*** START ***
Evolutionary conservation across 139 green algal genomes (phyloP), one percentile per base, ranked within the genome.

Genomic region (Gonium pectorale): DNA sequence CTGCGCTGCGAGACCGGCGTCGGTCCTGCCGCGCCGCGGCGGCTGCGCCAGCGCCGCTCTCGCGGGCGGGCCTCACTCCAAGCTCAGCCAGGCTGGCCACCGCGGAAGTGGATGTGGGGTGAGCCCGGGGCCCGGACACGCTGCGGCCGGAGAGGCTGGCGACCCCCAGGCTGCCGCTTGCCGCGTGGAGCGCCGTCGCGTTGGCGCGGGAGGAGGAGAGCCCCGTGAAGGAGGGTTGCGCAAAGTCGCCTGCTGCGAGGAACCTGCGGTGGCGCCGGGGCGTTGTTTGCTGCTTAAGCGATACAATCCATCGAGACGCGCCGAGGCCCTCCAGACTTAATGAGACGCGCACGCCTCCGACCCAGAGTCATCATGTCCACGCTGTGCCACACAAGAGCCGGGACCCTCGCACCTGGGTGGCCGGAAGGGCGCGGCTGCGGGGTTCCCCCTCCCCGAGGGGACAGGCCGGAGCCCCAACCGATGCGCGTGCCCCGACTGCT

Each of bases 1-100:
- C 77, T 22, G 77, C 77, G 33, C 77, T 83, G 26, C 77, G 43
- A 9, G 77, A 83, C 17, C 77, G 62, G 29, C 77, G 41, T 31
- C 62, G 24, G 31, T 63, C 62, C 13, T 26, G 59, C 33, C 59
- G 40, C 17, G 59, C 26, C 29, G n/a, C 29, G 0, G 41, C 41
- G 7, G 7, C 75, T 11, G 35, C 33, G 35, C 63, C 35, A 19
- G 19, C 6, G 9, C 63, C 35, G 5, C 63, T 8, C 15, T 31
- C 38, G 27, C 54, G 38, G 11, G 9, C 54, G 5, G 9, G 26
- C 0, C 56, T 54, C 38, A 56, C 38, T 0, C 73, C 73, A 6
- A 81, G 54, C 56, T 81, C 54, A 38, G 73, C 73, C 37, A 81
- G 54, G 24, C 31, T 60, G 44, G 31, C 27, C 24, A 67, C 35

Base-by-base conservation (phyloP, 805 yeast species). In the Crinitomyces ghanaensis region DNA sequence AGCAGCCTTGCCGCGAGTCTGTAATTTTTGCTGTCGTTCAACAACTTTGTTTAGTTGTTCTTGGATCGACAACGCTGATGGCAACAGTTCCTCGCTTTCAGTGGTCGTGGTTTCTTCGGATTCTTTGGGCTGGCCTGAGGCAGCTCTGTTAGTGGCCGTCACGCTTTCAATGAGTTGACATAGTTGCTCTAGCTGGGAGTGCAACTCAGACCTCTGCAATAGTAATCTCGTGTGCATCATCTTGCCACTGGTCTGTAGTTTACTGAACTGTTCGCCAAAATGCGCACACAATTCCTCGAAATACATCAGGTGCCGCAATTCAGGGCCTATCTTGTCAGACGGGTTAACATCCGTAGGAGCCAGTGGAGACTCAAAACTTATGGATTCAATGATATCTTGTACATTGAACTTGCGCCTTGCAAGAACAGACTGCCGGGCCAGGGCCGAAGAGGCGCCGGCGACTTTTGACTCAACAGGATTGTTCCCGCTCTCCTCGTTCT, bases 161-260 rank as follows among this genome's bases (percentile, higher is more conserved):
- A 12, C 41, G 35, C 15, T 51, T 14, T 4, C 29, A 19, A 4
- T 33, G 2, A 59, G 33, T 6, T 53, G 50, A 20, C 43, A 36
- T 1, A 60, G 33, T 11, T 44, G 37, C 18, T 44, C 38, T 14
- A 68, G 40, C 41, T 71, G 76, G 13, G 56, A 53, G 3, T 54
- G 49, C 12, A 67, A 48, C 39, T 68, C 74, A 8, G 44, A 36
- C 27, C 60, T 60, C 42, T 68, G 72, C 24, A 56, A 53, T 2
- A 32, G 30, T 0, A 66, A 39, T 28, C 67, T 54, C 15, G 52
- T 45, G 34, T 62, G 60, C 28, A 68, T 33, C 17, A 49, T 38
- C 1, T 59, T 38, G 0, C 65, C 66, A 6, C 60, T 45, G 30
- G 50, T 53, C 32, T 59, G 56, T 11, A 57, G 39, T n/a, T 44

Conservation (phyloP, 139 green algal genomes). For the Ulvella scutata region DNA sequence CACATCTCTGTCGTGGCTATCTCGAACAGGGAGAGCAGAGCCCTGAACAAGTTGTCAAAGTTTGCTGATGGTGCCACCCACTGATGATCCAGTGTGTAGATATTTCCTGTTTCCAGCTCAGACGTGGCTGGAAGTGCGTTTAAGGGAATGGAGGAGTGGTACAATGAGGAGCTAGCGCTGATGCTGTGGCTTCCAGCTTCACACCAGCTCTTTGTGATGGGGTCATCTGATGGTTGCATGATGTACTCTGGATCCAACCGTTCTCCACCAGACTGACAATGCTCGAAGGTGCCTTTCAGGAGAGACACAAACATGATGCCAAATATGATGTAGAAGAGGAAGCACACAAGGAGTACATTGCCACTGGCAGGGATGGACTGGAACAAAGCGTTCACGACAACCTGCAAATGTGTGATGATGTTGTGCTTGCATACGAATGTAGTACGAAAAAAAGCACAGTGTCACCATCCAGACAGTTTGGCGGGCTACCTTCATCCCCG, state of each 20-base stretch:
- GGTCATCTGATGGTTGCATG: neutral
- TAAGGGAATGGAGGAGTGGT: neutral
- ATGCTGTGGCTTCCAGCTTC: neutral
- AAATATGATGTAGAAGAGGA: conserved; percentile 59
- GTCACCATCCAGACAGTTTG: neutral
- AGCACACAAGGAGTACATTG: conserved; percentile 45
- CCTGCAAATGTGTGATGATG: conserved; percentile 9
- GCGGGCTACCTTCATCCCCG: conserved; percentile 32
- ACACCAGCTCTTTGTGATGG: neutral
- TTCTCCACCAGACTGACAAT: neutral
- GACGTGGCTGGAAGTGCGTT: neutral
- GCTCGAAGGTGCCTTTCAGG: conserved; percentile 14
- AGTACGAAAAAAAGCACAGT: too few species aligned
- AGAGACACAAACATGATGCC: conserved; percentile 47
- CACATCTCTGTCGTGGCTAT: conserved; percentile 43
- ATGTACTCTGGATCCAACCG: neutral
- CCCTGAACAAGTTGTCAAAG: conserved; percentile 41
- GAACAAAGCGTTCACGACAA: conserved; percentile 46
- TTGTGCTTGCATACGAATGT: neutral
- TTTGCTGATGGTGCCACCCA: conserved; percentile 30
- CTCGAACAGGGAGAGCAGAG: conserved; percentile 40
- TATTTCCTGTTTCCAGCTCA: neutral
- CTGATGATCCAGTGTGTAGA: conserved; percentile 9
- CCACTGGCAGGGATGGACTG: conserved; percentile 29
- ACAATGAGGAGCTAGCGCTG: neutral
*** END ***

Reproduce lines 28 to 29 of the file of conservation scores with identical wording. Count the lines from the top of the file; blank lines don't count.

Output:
- ATGCTGTGGCTTCCAGCTTC: neutral
- AAATATGATGTAGAAGAGGA: conserved; percentile 59